"Have nothing in your houses that you do not know to be useful or believe to be beautiful.”
_ William Morris
, 19th century craftsman, designer, writer


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Tuesday, November 5, 2013

Character Building: ReInhabit (part two in a series)


The first thing you notice about the cheerful 1941 home for sale ($649k) at 3147 Atwater in Los Angeles is the sweet, scalloped fence out front.

Built to mimic the original fencing that still encloses the back yard, it's the kind of detail that sets a fixer (restored by the ReInhabit team) apart from the rest.

Unofficially dubbed the hipster flippers of Los Angeles, the princes of preservation, aka Rudy Dvorak, John Douglas and Zerik Scales, trade on their passion for restoration and re-use to renovate old homes for modern lifestyles.

In a city famous for its facelifts, why not?

Nip. Tuck. It's all in the details.


The wallpaper stays in the picture.


Walking through the 1164 square-foot cottage (previously owned by a lady named Eunice), it's the little things -a horse shoe hung over the front door, an antique telephone in the hallway and a milk-delivery chute off the kitchen--that conjur up vintage charm.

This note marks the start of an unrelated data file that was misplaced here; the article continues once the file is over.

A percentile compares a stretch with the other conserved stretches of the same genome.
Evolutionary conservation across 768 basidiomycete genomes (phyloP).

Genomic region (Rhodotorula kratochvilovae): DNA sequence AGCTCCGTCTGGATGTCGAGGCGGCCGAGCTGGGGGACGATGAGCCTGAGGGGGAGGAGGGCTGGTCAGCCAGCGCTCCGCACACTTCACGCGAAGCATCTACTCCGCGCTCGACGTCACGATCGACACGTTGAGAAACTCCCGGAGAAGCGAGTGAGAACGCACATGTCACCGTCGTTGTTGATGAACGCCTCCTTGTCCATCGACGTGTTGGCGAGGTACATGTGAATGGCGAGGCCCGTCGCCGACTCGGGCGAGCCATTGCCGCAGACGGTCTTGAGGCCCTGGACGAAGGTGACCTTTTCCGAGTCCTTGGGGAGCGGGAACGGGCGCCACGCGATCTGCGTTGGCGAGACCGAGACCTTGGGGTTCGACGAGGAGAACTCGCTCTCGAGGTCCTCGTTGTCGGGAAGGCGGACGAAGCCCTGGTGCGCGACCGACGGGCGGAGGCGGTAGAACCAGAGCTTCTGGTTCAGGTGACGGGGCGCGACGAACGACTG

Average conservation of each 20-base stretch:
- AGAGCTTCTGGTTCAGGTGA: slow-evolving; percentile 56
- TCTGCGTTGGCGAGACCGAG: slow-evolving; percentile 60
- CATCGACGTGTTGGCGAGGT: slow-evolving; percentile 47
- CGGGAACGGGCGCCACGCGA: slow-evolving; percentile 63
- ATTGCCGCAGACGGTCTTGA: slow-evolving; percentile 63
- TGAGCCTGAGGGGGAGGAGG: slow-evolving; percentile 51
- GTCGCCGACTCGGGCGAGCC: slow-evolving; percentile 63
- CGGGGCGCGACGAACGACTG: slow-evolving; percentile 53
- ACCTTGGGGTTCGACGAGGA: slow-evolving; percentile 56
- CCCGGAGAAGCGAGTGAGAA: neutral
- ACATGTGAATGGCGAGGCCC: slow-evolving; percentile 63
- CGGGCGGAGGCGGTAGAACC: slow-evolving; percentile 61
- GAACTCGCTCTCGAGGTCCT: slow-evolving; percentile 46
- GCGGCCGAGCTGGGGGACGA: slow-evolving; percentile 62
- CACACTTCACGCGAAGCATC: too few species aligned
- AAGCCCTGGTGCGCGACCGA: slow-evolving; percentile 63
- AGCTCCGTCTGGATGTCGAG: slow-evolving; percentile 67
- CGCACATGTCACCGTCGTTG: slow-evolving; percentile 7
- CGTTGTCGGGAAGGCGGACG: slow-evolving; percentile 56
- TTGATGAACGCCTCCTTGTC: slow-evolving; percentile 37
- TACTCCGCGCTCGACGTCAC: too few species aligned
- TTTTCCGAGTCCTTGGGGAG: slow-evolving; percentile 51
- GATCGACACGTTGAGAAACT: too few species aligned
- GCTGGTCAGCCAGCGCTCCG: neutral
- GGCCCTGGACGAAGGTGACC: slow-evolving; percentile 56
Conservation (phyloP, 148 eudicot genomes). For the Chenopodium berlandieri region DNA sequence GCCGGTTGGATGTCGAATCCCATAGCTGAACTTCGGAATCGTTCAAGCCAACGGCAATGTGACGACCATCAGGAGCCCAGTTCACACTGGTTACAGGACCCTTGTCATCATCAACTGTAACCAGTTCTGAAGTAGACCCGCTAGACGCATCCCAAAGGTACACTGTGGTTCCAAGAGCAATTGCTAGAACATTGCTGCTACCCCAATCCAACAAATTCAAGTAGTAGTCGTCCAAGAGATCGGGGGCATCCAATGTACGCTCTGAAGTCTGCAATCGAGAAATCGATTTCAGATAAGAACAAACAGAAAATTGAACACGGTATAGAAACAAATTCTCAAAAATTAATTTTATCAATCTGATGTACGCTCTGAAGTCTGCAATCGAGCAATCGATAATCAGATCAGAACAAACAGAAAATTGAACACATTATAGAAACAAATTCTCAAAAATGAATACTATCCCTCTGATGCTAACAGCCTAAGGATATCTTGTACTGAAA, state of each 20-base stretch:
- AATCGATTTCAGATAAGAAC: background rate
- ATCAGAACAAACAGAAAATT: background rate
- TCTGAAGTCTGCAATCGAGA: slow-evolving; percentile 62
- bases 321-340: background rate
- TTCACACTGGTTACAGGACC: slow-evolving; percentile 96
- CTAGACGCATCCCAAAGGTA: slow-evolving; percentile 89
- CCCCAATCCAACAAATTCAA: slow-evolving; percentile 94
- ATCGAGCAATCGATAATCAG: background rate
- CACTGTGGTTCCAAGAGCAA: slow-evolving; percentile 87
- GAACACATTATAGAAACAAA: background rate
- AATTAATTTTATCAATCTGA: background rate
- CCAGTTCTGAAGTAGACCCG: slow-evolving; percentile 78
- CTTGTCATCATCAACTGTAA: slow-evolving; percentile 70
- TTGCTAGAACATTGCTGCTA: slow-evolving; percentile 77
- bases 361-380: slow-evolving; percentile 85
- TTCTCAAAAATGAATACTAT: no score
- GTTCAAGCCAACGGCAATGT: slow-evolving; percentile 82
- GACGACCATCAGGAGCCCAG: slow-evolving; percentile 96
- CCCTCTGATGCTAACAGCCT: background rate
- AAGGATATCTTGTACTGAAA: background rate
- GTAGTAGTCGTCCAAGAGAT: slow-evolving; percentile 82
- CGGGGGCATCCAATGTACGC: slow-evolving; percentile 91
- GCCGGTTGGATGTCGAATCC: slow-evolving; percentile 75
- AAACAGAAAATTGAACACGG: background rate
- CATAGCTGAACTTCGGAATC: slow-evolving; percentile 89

Original wood floors, vintage (working!) kitchen appliances, built-in cabinets, paneled doors, decorative window ledges with potted flowers, and a built-in ironing board --happily coexist with updates (electrical wiring) and improvements such as a checkerboard kitchen floor, new drought-tolerant landscape and a stylin' master bath addition.  

The original house plans along with Eunice's old travel notes from family vacations were found in the garage (now alternate living space) and are framed in shadow boxes on the living room wall.

The furnishings and decor, staged by sister company, L.A. Salvage, are also available for negotiation if you can't imagine living without them!


Mickey Rapkin in Bloomberg Businessweek wrote about the trend, "The hipster-flipper aesthetic, in addition to kitschy, semi-ironic d├ęcor, is more about stripping away than adding square footage."

It's an interesting approach to thinking about what we value and where and how we live.

It strikes me that maybe I haven't been appreciating the quirks around my own fixer-upper as much as I should. Maybe I'm hipper than I think? (fyi, Magic 8 Ball says: No...)

 If the ingredients for Dwell-worthy, soulful style are, authenticity and integrity with a dash of DIY creativity and old-fashioned ingenuity, we stand on the shoulders of those before us. 

Go, Eunice. 



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